Kidney toxicity was observed in animals who received golodirsen. Although kidney toxicity was not observed in the clinical studies with VYONDYS 53, the clinical experience with VYONDYS 53 is limited, and kidney toxicity, including potentially fatal glomerulonephritis, has been observed after administration of some antisense oligonucleotides. Kidney function should be monitored in patients taking VYONDYS 53. Because of the effect of reduced skeletal muscle mass on creatinine measurements, creatinine may not be a reliable measure of kidney function in DMD patients. Serum cystatin C, urine dipstick, and urine protein-to-creatinine ratio should be measured before starting VYONDYS 53. Consider also measuring glomerular filtration rate using an exogenous filtration marker before starting VYONDYS 53. During treatment, monitor urine dipstick every month, and serum cystatin C and urine protein-to-creatinine ratio every three months. Only urine expected to be free of excreted VYONDYS 53 should be used for monitoring of urine protein. Urine obtained on the day of VYONDYS 53 infusion prior to the infusion, or urine obtained at least 48 hours after the most recent infusion, may be used. Alternatively, use a laboratory test that does not use the reagent pyrogallol red, as this reagent has the potential to cross react with any VYONDYS 53 that is excreted in the urine and thus lead to a false positive result for urine protein.
If a persistent increase in serum cystatin C or proteinuria is detected, refer to a pediatric nephrologist for further evaluation.
Adverse reactions observed in at least 20% of treated patients and greater than placebo were (VYONDYS 53, placebo): headache (41%, 10%), pyrexia (41%, 14%), fall (29%, 19%), abdominal pain (27%, 10%), nasopharyngitis (27%, 14%), cough (27%, 19%), vomiting (27%, 19%), and nausea (20%, 10%).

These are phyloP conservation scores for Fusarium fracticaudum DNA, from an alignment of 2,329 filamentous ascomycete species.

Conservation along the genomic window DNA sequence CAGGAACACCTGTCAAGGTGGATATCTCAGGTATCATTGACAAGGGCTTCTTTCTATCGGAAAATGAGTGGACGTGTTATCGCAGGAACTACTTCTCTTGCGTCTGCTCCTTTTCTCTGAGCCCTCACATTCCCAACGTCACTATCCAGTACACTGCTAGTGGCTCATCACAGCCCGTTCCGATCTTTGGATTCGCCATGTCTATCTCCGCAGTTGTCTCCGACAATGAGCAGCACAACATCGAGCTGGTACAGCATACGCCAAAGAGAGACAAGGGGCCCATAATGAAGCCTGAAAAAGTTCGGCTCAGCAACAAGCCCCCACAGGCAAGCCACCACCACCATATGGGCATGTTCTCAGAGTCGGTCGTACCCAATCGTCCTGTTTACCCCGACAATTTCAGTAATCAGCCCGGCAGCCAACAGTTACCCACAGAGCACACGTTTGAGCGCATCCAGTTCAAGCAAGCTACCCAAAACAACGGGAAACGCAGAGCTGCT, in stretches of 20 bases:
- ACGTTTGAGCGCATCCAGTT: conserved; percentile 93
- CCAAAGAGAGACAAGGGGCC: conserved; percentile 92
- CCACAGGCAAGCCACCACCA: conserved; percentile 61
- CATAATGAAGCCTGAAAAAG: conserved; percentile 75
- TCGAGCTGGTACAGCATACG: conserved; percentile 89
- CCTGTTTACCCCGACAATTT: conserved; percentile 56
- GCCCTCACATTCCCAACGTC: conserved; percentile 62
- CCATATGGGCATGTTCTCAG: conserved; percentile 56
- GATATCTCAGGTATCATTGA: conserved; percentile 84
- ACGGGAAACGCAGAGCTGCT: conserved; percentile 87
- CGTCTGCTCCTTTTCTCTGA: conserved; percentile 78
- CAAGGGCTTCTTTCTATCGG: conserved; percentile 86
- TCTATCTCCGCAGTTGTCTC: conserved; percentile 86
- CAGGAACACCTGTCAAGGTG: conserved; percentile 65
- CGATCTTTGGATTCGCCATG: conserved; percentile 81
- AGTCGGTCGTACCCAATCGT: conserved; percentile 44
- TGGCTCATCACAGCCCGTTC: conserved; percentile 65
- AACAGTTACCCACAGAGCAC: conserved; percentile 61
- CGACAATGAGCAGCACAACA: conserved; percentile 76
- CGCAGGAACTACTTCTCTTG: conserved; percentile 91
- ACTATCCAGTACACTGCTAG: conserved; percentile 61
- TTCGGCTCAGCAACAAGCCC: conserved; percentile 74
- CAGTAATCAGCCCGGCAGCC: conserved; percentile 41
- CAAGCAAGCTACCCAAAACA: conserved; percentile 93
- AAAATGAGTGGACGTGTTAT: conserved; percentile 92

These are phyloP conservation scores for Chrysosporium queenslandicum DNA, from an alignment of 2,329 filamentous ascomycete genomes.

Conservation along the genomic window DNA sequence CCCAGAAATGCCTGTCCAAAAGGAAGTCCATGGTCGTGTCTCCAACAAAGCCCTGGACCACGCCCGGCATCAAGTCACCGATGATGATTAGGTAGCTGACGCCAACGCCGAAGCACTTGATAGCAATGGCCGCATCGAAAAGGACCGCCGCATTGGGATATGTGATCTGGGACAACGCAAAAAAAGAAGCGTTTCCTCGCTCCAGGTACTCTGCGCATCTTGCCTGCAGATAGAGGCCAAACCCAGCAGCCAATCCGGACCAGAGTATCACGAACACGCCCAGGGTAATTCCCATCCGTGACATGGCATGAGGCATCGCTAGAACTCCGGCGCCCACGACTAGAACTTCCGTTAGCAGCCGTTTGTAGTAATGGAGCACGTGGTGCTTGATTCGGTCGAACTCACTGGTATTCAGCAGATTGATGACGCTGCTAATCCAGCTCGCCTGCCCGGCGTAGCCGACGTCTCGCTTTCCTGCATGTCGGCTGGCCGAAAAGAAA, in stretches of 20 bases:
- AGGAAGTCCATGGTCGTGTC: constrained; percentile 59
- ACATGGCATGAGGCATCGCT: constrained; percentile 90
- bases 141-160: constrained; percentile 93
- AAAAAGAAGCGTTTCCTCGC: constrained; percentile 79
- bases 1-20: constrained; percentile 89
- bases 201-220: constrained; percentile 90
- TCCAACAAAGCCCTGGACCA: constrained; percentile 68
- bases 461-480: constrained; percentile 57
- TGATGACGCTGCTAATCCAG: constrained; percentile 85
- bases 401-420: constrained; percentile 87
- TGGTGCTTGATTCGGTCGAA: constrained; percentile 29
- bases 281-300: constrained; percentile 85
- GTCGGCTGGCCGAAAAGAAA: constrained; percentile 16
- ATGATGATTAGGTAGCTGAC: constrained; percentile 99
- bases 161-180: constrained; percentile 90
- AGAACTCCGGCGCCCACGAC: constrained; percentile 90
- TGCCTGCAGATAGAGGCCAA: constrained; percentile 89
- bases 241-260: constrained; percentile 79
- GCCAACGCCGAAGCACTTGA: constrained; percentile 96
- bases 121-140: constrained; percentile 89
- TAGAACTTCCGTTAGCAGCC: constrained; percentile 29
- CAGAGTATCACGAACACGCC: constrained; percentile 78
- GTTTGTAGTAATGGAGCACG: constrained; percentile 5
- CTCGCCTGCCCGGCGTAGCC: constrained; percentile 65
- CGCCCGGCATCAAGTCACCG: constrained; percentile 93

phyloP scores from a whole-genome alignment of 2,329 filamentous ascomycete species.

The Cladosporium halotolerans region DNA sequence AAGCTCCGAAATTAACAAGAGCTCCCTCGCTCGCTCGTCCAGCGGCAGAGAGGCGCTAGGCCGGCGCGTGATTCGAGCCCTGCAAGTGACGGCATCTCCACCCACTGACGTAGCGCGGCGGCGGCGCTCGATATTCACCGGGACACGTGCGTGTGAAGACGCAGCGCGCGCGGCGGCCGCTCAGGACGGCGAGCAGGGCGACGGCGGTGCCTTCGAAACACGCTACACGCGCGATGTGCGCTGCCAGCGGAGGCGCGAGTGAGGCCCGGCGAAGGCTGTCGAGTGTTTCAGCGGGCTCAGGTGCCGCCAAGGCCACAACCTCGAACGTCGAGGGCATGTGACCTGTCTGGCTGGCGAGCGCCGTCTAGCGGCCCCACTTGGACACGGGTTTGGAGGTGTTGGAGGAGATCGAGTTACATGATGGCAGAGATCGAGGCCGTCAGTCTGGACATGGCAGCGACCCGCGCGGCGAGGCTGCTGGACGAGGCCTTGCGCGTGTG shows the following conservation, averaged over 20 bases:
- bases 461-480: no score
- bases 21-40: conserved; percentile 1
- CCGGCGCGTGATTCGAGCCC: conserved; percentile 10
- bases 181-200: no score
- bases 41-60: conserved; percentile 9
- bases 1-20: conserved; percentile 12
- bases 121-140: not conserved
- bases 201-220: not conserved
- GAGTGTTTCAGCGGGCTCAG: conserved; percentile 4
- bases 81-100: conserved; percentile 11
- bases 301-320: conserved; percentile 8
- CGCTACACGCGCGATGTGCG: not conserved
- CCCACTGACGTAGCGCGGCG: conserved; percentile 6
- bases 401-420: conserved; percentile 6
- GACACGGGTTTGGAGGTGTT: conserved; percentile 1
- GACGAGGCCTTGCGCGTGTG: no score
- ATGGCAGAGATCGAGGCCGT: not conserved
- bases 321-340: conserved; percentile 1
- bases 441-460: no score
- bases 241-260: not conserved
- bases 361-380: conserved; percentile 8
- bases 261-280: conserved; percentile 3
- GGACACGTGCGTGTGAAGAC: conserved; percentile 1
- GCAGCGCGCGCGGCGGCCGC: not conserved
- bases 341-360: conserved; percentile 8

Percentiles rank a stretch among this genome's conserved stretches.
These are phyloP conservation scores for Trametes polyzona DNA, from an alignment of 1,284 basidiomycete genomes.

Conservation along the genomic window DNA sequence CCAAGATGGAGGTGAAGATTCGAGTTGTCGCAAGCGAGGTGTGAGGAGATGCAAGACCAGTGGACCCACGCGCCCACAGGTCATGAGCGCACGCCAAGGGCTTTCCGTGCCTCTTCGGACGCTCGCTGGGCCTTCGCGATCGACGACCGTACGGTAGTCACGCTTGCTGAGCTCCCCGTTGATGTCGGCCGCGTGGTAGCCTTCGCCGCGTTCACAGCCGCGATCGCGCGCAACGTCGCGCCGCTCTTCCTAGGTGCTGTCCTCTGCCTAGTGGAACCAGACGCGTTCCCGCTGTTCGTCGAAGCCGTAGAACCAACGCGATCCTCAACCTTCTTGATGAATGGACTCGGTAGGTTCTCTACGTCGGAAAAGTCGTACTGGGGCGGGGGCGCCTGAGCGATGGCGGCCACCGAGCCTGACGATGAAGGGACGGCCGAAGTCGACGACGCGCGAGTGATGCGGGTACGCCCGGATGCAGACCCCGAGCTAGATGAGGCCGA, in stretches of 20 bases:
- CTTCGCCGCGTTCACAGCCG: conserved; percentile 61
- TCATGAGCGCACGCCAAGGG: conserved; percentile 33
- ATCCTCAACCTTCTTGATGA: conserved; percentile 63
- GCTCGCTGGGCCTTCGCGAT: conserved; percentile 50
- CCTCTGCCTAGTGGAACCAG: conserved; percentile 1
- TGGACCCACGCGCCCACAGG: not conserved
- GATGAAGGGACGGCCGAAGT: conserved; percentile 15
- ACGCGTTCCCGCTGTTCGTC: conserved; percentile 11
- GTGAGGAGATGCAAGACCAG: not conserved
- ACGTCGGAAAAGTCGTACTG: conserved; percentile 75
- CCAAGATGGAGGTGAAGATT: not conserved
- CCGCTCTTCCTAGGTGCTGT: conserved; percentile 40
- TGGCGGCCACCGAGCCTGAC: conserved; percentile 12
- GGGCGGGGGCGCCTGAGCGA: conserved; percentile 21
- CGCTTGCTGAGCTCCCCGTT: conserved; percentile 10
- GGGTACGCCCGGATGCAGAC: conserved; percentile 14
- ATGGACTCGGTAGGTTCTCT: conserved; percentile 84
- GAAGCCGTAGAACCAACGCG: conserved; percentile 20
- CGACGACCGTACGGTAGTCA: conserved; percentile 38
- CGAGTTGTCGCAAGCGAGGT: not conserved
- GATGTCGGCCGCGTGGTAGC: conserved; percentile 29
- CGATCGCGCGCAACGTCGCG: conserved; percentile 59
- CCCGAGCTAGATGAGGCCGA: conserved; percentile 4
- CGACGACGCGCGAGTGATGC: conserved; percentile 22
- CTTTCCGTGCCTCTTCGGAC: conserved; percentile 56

Other adverse reactions that occurred at a frequency greater than 5% of VYONDYS 53-treated patients and at a greater frequency than placebo were: administration site pain, back pain, pain, diarrhea, dizziness, ligament sprain, contusion, influenza, oropharyngeal pain, rhinitis, skin abrasion, ear infection, seasonal allergy, tachycardia, catheter site related reaction, constipation, and fracture.
Please see the full Prescribing Information for VYONDYS 53 (golodirsen).
Support, by your side
SareptAssist is our personal support program designed to help your patients navigate the process of starting and staying on therapy. Their case manager provides one-on-one support to help:
- Assess insurance benefits and pursue appeals
- Plan treatment logistics
- Weigh options for weekly infusions
Following patient’s consent and signature, physicians complete and send in the SareptAssist START form. The form authorizes a Case Manager to start a benefits investigation on the patient’s current insurance coverage. Download the form to get the ball rolling.